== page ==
We will see what REALLY HAPPENS and HOW MANY will be denied or allowed, depending on DA an Judge!!

      • Fedup

        10 years after release from prison includes my 3 years on parole right?

        • Jerry

          Yes. When you registered after your release that would be the original registration date.

  2. someone who cares

    I have a somewhat complicated question and maybe NPS or others from California can try to answer it. My fiancé would be eligible to apply for a COR in January, 2021. Per recordgone, the COR could take up to 5 or 6 months due to the overload of cases. Would it be wise and worth the money to pursue the COR prior to the July 1, 2021 Tiered Registry going into effect? What if the process is started but goes beyond July 1st? I know that with the Tiered Registry, there will be no more COR, but what if you already started the process prior to it going into effect? I am not really sure if anyone without a law degree can even answer this, and even a lawyer might be stumped? Any suggestions, though, are appreciated as always.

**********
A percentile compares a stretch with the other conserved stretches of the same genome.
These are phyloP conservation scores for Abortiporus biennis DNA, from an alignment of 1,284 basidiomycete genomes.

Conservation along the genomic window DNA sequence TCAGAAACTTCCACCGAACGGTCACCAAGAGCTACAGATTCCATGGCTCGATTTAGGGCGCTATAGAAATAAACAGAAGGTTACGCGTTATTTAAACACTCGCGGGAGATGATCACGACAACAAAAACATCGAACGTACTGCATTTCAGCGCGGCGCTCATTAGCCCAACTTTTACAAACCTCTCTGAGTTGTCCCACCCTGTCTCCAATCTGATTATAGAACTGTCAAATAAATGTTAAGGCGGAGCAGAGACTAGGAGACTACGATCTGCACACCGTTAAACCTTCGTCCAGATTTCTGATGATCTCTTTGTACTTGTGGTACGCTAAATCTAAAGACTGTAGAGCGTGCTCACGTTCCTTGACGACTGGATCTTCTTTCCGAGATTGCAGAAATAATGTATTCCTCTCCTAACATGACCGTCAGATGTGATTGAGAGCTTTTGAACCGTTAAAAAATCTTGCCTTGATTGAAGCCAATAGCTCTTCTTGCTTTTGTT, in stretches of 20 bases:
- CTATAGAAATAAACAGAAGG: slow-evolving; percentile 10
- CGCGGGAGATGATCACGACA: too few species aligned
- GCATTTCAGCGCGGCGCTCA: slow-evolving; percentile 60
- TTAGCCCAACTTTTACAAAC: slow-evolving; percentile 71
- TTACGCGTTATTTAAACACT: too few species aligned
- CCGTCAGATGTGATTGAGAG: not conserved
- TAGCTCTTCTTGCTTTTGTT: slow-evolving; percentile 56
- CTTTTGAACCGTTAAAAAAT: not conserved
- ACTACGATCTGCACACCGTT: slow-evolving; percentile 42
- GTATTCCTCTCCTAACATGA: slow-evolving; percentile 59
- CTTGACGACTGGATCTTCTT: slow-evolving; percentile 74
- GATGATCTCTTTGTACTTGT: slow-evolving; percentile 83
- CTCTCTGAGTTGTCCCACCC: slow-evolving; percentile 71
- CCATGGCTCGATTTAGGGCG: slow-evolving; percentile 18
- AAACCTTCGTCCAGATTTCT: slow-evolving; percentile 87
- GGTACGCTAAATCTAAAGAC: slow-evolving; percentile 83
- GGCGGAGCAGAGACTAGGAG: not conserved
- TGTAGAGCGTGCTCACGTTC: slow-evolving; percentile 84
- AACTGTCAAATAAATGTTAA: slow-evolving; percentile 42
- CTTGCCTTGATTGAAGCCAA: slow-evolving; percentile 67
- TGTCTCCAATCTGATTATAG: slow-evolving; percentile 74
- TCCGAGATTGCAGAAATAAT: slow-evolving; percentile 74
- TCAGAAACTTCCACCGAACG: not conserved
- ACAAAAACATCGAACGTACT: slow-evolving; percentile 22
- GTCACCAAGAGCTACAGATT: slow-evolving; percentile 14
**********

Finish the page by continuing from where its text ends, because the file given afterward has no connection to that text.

• NPS

      The CoR isn’t going away. The new last says that a person granted a CoR after July 1, 2021 will not be relieved of the duty to register. This is PC 4852.03(a) paragraph B. You are right to be concerned because the law says GRANTED after July 1, 2021. It’s not about the timing of the filing. It’s ridiculous that they’re taking away the relief from registration just like they did with 1203.4.

      A CoR can be worthwhile for the ability to get a license for whatever employment that requires one. If your loved one is eligible in January 2021, it’d be wise to start looking for a lawyer now and retain one no later than June 2020 just to get everything ready to file in Jan 2021; then wait for the court date.